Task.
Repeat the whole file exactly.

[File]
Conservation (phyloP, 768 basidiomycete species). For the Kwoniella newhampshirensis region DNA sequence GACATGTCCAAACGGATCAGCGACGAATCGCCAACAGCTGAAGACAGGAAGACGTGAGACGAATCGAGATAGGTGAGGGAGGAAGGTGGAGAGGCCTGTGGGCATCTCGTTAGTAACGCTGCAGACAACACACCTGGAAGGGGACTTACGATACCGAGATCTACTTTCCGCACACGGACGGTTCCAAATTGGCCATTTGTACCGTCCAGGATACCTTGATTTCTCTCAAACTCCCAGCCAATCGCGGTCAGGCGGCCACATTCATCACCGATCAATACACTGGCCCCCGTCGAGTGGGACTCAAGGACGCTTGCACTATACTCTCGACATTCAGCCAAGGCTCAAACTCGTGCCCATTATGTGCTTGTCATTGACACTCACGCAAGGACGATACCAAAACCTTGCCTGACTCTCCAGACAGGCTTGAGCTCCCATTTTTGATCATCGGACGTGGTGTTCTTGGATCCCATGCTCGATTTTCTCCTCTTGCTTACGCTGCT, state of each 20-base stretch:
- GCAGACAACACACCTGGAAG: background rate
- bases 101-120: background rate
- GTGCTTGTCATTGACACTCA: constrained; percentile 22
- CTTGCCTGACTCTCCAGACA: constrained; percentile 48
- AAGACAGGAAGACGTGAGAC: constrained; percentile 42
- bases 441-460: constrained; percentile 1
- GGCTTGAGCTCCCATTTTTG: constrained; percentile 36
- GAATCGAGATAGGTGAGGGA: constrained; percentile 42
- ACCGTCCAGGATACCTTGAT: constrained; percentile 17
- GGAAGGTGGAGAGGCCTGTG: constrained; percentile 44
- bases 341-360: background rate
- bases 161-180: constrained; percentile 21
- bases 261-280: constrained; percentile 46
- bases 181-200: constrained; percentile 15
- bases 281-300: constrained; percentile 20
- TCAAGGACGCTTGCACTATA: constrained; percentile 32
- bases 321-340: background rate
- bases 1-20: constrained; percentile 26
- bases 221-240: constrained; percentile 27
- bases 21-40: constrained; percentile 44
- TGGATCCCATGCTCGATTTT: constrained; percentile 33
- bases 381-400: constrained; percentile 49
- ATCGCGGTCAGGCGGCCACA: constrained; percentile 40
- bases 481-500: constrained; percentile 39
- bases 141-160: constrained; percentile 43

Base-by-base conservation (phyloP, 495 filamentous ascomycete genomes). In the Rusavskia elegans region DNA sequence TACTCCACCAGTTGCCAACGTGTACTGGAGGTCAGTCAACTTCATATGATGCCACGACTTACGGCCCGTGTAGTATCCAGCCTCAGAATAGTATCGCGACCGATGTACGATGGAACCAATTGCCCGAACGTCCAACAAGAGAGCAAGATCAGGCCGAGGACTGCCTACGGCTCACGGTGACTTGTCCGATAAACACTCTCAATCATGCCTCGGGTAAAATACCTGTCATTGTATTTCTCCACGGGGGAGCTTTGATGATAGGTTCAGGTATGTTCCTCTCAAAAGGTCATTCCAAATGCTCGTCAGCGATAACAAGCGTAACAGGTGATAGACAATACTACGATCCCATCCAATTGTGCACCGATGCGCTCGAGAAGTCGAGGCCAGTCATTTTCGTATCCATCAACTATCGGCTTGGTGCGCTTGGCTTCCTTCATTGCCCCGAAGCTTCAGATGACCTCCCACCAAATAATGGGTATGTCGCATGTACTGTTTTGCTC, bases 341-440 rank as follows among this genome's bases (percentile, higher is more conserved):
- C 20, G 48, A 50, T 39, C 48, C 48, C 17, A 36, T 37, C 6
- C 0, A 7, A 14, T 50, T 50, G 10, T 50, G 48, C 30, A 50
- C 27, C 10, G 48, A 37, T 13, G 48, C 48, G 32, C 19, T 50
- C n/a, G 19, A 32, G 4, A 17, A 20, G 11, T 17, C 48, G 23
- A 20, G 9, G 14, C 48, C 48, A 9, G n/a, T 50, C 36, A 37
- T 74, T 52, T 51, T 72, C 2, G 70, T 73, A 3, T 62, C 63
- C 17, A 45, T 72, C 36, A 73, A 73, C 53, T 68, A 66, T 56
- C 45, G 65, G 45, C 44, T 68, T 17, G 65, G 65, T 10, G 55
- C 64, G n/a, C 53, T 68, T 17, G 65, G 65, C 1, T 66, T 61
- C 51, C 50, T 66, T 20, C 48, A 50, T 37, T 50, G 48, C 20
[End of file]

Conservation (phyloP, 768 basidiomycete species). For the Kwoniella newhampshirensis region DNA sequence GACATGTCCAAACGGATCAGCGACGAATCGCCAACAGCTGAAGACAGGAAGACGTGAGACGAATCGAGATAGGTGAGGGAGGAAGGTGGAGAGGCCTGTGGGCATCTCGTTAGTAACGCTGCAGACAACACACCTGGAAGGGGACTTACGATACCGAGATCTACTTTCCGCACACGGACGGTTCCAAATTGGCCATTTGTACCGTCCAGGATACCTTGATTTCTCTCAAACTCCCAGCCAATCGCGGTCAGGCGGCCACATTCATCACCGATCAATACACTGGCCCCCGTCGAGTGGGACTCAAGGACGCTTGCACTATACTCTCGACATTCAGCCAAGGCTCAAACTCGTGCCCATTATGTGCTTGTCATTGACACTCACGCAAGGACGATACCAAAACCTTGCCTGACTCTCCAGACAGGCTTGAGCTCCCATTTTTGATCATCGGACGTGGTGTTCTTGGATCCCATGCTCGATTTTCTCCTCTTGCTTACGCTGCT, state of each 20-base stretch:
- GCAGACAACACACCTGGAAG: background rate
- bases 101-120: background rate
- GTGCTTGTCATTGACACTCA: constrained; percentile 22
- CTTGCCTGACTCTCCAGACA: constrained; percentile 48
- AAGACAGGAAGACGTGAGAC: constrained; percentile 42
- bases 441-460: constrained; percentile 1
- GGCTTGAGCTCCCATTTTTG: constrained; percentile 36
- GAATCGAGATAGGTGAGGGA: constrained; percentile 42
- ACCGTCCAGGATACCTTGAT: constrained; percentile 17
- GGAAGGTGGAGAGGCCTGTG: constrained; percentile 44
- bases 341-360: background rate
- bases 161-180: constrained; percentile 21
- bases 261-280: constrained; percentile 46
- bases 181-200: constrained; percentile 15
- bases 281-300: constrained; percentile 20
- TCAAGGACGCTTGCACTATA: constrained; percentile 32
- bases 321-340: background rate
- bases 1-20: constrained; percentile 26
- bases 221-240: constrained; percentile 27
- bases 21-40: constrained; percentile 44
- TGGATCCCATGCTCGATTTT: constrained; percentile 33
- bases 381-400: constrained; percentile 49
- ATCGCGGTCAGGCGGCCACA: constrained; percentile 40
- bases 481-500: constrained; percentile 39
- bases 141-160: constrained; percentile 43

Base-by-base conservation (phyloP, 495 filamentous ascomycete genomes). In the Rusavskia elegans region DNA sequence TACTCCACCAGTTGCCAACGTGTACTGGAGGTCAGTCAACTTCATATGATGCCACGACTTACGGCCCGTGTAGTATCCAGCCTCAGAATAGTATCGCGACCGATGTACGATGGAACCAATTGCCCGAACGTCCAACAAGAGAGCAAGATCAGGCCGAGGACTGCCTACGGCTCACGGTGACTTGTCCGATAAACACTCTCAATCATGCCTCGGGTAAAATACCTGTCATTGTATTTCTCCACGGGGGAGCTTTGATGATAGGTTCAGGTATGTTCCTCTCAAAAGGTCATTCCAAATGCTCGTCAGCGATAACAAGCGTAACAGGTGATAGACAATACTACGATCCCATCCAATTGTGCACCGATGCGCTCGAGAAGTCGAGGCCAGTCATTTTCGTATCCATCAACTATCGGCTTGGTGCGCTTGGCTTCCTTCATTGCCCCGAAGCTTCAGATGACCTCCCACCAAATAATGGGTATGTCGCATGTACTGTTTTGCTC, bases 341-440 rank as follows among this genome's bases (percentile, higher is more conserved):
- C 20, G 48, A 50, T 39, C 48, C 48, C 17, A 36, T 37, C 6
- C 0, A 7, A 14, T 50, T 50, G 10, T 50, G 48, C 30, A 50
- C 27, C 10, G 48, A 37, T 13, G 48, C 48, G 32, C 19, T 50
- C n/a, G 19, A 32, G 4, A 17, A 20, G 11, T 17, C 48, G 23
- A 20, G 9, G 14, C 48, C 48, A 9, G n/a, T 50, C 36, A 37
- T 74, T 52, T 51, T 72, C 2, G 70, T 73, A 3, T 62, C 63
- C 17, A 45, T 72, C 36, A 73, A 73, C 53, T 68, A 66, T 56
- C 45, G 65, G 45, C 44, T 68, T 17, G 65, G 65, T 10, G 55
- C 64, G n/a, C 53, T 68, T 17, G 65, G 65, C 1, T 66, T 61
- C 51, C 50, T 66, T 20, C 48, A 50, T 37, T 50, G 48, C 20